Southern Front

In something of a surprise move, the Ukrainian Army has forced a 12-mile-wide bridgehead across the Dneipr River.

I have to admit this is sort of a surprise move as a river crossing is a high-risk operation that can be difficult to sustain. I’d assumed that the Ukrainians would run an economy of force operation in this sector, keeping on hand only the bare minimum of troops necessary to prevent the Russians from crossing the river.


This is what I think happened. The Russians have withdrawn from positions on the Dneipr because they are tenable. This has left a large swath of open territory. The Russian defensive belt in Kherson is mostly unfinished. The red dots on this map mark Russian fortifications identified from satellite imagery. The left flank of the defensive belt ends abruptly near the E97 highway.

Putin's War, Week 61. Xi Calls, Prigozhin Sounds El Degüello, and Surprise Attacks at Sevastopol, Kherson, and (Maybe) St. Petersburg
The ISW report detailing the Russian Order of Battle has this to say about Kherson.

This has created a window for an opportunistic operation in the area because the Russians assumed Kherson to be safe from attack as it was across a major river and removed from the main area of operations. As a result, it was sparsely manned and chaotically organized.

If the bridgehead can be sustained and reinforced, it is significant. First, it will require Russia to move troops from other areas to Kherson to shore up the front line. Second, the Russian defensive belts are vulnerable to being outflanked by an attack from the bridgehead because they aren’t anchored on anything. If they are outflanked here, the whole line is in jeopardy.

What we don’t know is if this bridgehead is just a diversion to keep the Russian General Staff occupied instead of focusing on the upcoming Ukrainian offensive or if it is a real lodgement with future potential as a launching pad for offensive operations.

Partisan Operations

Sergey Tvetinsky, who was sent out from the Kremlin to be a baby Gauleiter in Kherson, was killed in an explosion in Nova Kakhovka.

Rear Areas

Sevastopol Attacked Again

The Russian naval base at Sevastopol was hit by another Ukrainian drone attack. Again (see Putin’s War, Week 56. Putin Indicted for War Crimes, Xi Visits Moscow, and Sevastopol Attacked for a Third Time and Ukraine Carries out Extensive Drone Attack on Russia’s Black Sea Fleet Sevastopol Homeport). There doesn’t seem to have been any damage done, but that isn’t the point. As the saying goes, the Russians must be perfect every time, and the Ukrainians only need to get lucky once.


I Hate it When That Happens

A Russian Su-34 bomber aimed for Kharkiv, Ukraine, and struck Belgorod, Russia. I’m glad I don’t have to explain that to my boss. My colleague Joe Cunningham covered the story in Well, It Looks Like Russia Accidentally Bombed Itself on Thursday, but more details have emerged since then.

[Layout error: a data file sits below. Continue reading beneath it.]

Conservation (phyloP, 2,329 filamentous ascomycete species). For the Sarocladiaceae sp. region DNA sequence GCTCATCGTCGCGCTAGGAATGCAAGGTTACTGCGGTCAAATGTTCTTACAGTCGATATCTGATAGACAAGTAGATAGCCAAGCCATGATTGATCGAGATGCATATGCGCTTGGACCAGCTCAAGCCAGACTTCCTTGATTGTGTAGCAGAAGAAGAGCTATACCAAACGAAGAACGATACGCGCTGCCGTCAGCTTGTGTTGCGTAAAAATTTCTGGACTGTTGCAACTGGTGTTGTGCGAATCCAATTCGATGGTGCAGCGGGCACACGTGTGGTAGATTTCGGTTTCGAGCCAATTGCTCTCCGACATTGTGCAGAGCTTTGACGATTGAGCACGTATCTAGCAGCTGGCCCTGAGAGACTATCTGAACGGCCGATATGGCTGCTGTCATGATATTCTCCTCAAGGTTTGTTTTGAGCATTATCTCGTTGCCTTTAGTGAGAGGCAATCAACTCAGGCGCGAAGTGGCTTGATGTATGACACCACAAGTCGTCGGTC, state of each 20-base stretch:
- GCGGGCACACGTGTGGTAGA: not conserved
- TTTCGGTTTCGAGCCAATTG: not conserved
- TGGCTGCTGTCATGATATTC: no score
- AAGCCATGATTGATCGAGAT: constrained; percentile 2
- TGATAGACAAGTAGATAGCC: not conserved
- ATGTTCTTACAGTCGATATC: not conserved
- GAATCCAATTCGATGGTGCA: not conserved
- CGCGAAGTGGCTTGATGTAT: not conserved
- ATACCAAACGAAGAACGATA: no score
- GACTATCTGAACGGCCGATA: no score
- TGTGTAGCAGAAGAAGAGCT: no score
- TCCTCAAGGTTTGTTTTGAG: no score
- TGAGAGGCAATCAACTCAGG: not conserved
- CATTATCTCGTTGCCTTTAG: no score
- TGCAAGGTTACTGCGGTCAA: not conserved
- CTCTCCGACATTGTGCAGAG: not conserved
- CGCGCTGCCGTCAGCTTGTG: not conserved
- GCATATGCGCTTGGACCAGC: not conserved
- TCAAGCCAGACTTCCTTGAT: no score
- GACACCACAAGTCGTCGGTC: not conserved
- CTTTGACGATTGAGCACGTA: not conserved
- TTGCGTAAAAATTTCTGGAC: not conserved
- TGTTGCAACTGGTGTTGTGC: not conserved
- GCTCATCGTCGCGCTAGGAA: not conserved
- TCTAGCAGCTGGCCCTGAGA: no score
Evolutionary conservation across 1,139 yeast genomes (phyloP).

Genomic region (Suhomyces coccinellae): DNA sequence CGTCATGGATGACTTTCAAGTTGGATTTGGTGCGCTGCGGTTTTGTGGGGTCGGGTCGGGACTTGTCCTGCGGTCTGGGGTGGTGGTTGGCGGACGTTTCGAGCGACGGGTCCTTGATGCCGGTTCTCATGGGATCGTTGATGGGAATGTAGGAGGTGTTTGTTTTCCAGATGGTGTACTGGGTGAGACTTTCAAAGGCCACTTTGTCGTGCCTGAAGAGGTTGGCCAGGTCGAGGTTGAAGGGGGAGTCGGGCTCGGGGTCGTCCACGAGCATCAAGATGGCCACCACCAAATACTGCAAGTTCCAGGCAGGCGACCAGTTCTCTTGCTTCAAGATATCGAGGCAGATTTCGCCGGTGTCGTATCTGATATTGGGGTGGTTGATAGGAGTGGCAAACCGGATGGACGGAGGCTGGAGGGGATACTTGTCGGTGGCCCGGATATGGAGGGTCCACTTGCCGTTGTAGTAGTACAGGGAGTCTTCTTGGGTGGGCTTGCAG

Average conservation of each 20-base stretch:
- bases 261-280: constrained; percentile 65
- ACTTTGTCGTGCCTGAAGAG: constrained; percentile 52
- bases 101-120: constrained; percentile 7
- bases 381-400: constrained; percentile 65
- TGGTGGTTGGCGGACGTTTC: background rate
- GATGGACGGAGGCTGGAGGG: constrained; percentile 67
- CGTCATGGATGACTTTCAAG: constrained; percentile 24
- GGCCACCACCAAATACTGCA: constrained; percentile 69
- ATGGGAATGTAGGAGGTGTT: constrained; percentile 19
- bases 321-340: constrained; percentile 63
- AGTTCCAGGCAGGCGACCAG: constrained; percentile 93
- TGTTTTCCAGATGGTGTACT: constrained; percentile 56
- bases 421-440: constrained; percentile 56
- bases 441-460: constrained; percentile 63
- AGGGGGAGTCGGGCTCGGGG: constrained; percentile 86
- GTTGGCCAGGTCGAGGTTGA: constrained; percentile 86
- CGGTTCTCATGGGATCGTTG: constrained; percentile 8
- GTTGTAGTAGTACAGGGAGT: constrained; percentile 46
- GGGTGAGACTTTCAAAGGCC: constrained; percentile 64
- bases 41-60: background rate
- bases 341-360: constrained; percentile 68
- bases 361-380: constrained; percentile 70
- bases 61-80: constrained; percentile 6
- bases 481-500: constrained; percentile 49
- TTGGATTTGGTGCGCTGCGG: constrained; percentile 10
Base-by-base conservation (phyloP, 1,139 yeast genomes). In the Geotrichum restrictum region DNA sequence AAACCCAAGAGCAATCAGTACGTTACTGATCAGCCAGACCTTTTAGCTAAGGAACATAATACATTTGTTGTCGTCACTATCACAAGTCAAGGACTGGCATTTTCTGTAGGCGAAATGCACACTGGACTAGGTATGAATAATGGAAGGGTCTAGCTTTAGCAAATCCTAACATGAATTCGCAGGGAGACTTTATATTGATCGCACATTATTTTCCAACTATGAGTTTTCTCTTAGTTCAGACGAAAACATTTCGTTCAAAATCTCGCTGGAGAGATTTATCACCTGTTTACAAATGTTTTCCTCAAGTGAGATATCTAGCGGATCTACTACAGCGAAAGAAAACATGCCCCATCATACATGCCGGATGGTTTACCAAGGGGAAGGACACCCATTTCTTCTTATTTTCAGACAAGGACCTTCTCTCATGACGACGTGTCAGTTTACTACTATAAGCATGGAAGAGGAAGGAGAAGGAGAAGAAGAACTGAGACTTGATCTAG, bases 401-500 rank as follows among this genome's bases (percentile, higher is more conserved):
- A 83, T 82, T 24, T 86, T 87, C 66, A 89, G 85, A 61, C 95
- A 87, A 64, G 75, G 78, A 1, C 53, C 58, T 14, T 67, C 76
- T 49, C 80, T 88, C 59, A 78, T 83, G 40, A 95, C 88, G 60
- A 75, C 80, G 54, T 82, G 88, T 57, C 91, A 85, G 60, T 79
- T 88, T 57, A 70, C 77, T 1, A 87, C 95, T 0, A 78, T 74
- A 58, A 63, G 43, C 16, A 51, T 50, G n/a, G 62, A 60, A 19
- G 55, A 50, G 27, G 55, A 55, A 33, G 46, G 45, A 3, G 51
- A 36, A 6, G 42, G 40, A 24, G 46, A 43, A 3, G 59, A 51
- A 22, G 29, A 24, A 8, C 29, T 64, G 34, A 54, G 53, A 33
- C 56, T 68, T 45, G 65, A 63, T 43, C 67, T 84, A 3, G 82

The bomb was the Russian knock-off of the US Joint Direct Attack Munition (JDAM). This is a conventional bomb; in this case, it is reported to be the 1100-pound FAB-500 M62) with a kit with GPS, inertial guidance, and folding wings. It converts a weapon that requires the aircraft to be very near the target and which may or may not land close to what you aimed at to one that can be dropped a safe distance away, glide to the target area, and strike with incredible accuracy.


What apparently happened was the Russian Su-34 dropped a pair of glide bombs. The wings didn’t deploy on either. One armed and exploded on impact. The other was a dud. This speaks to either a quality control problem with Russian manufacturing (can you see my shocked face?) or, because there was a 100% failure rate on this sortie, a grave deficiency in the training of the ordnance handlers or pilot. What is unknown is how often this happens, just not over a populated area. The second-order problem is who the f*** thought launching a weapon over a city was a good idea?

Explosions in St. Petersburg

This is one of those stories that leaves you guessing. First, Russian media reported explosions at a military airfield near St. Petersburg. Then crickets.

What’s Next?

If the reports on Russian dispositions are correct, the Russian Army is in a very perilous position. It is trying to prosecute two local offensives, at Bahkmut and Andiivka, as the Ukrainians prepare for their spring offensive. The implication of this is that there is some political objective driving the Russian actions. However, there also doesn’t appear to be a Russian operational reserve to seal off any Ukrainian breaches of the front line.

Using the JDAM-ER opens Russian supply depots and troop concentrations to attack at distances from the front that used to mean safety.

The next move is up to the weather as the wait continues.